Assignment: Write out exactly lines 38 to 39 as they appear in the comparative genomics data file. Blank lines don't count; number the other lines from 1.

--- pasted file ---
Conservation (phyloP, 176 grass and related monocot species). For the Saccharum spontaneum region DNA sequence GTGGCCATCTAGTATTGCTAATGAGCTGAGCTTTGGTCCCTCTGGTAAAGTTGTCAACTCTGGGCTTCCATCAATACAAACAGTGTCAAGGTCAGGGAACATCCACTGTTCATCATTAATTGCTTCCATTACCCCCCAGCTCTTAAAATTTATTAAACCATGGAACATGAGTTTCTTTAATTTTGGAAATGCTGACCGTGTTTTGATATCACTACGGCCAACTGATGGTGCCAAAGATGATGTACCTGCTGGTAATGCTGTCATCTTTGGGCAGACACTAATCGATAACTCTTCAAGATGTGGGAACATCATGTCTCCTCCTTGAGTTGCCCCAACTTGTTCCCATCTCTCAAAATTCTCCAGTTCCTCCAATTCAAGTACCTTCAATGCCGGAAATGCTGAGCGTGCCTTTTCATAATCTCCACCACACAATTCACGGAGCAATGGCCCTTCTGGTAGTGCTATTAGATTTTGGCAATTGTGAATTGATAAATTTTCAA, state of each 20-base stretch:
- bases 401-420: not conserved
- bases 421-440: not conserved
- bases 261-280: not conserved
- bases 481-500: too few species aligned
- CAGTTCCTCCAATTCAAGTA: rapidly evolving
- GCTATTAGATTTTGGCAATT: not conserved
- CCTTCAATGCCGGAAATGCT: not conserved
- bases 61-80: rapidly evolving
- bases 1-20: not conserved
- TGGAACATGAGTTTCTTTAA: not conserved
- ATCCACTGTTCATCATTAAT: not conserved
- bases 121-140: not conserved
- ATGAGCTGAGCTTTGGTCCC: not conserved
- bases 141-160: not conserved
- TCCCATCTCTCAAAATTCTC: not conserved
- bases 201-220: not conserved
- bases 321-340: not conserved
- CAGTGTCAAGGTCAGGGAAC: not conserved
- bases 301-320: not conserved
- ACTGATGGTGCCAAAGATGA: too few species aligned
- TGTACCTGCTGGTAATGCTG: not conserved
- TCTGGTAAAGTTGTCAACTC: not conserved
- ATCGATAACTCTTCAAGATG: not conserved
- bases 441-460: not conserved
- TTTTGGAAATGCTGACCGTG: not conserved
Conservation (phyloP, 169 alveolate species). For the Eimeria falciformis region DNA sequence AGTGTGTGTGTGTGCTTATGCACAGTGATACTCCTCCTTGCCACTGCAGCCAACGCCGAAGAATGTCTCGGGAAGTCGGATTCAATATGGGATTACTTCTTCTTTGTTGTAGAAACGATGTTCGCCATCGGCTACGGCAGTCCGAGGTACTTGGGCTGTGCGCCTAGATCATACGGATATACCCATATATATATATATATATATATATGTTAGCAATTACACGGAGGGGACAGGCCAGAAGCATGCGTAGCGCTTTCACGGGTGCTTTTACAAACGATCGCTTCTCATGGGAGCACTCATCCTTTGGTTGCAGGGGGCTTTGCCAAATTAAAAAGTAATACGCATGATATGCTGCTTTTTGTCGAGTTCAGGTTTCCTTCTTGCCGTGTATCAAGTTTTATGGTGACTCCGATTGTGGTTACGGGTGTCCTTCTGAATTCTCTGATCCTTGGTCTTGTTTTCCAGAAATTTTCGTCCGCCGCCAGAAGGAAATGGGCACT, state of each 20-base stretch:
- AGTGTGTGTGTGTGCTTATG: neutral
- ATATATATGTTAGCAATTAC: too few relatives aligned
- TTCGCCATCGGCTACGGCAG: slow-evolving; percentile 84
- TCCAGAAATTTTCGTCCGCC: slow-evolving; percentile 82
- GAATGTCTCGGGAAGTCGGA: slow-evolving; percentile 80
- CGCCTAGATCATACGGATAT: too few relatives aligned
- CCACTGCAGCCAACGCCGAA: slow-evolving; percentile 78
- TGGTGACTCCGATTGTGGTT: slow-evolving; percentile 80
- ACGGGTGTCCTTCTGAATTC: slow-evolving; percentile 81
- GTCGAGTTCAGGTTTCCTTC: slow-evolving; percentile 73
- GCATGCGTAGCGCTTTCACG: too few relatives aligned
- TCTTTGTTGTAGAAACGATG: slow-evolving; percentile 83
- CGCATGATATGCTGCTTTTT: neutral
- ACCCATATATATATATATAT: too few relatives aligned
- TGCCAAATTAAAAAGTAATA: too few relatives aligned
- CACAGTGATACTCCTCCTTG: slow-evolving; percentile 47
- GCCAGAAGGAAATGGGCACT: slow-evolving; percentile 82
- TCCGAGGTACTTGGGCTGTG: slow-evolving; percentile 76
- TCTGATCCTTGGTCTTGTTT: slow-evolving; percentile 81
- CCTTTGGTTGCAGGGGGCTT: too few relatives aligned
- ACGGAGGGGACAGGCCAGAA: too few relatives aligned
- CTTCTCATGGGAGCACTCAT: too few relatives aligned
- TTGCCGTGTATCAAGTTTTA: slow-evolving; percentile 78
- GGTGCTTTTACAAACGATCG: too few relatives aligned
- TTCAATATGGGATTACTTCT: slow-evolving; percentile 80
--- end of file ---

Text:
- GCATGCGTAGCGCTTTCACG: too few relatives aligned
- TCTTTGTTGTAGAAACGATG: slow-evolving; percentile 83